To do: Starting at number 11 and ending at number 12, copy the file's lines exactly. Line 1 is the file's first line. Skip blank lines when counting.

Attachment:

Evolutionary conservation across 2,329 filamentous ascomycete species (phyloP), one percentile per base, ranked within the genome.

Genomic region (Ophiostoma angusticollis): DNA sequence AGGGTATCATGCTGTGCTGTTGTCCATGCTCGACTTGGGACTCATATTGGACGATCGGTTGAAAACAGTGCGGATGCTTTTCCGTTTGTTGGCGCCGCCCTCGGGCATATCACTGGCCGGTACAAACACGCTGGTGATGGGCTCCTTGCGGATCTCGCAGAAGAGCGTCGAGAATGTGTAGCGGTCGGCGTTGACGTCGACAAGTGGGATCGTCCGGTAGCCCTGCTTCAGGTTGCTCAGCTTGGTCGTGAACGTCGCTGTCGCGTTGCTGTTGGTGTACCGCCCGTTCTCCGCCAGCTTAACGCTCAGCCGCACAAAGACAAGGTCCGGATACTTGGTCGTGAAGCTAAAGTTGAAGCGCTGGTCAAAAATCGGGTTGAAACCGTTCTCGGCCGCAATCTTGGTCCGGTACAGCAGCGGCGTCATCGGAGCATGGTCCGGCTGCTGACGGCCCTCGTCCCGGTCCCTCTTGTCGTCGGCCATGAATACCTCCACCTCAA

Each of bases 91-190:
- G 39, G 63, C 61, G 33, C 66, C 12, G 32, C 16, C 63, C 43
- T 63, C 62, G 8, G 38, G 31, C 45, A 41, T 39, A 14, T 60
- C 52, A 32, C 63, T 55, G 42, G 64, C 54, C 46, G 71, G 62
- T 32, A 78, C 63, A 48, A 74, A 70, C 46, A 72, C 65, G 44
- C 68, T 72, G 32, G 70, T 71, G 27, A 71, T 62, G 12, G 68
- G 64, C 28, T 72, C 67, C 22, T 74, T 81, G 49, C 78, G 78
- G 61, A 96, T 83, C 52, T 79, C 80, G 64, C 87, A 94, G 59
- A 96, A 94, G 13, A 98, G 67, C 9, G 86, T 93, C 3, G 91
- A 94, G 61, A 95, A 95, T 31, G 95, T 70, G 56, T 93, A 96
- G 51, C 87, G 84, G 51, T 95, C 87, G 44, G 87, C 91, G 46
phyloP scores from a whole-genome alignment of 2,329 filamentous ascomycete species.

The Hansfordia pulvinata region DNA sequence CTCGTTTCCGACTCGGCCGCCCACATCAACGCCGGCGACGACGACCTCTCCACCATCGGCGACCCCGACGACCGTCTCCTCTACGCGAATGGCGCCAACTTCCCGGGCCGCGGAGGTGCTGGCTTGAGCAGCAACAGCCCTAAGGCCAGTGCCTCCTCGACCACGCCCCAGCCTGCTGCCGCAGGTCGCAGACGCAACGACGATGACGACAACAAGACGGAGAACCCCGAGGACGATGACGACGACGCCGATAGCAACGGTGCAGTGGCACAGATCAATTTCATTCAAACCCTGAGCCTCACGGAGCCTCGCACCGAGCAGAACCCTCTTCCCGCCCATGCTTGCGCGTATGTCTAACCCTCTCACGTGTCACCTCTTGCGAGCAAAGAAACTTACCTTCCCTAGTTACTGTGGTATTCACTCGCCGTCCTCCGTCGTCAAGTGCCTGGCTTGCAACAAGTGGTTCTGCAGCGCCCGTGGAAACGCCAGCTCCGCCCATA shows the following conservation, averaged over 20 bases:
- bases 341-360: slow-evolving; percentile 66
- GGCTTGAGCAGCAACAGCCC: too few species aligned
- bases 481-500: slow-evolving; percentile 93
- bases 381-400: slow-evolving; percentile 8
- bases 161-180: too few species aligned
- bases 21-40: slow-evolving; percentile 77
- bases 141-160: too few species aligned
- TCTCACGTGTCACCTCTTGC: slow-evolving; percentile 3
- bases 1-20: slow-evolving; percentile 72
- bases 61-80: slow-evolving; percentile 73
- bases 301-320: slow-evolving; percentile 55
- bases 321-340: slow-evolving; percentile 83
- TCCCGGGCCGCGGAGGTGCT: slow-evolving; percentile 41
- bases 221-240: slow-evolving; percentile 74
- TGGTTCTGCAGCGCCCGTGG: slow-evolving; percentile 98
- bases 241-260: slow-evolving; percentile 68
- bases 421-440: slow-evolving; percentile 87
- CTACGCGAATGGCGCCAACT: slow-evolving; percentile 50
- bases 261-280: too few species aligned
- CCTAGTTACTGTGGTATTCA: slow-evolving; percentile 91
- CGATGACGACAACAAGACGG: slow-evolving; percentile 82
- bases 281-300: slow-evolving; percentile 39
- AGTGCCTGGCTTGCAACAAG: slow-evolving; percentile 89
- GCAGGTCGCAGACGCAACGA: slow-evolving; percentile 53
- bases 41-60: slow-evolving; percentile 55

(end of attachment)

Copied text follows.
- A 96, A 94, G 13, A 98, G 67, C 9, G 86, T 93, C 3, G 91
- A 94, G 61, A 95, A 95, T 31, G 95, T 70, G 56, T 93, A 96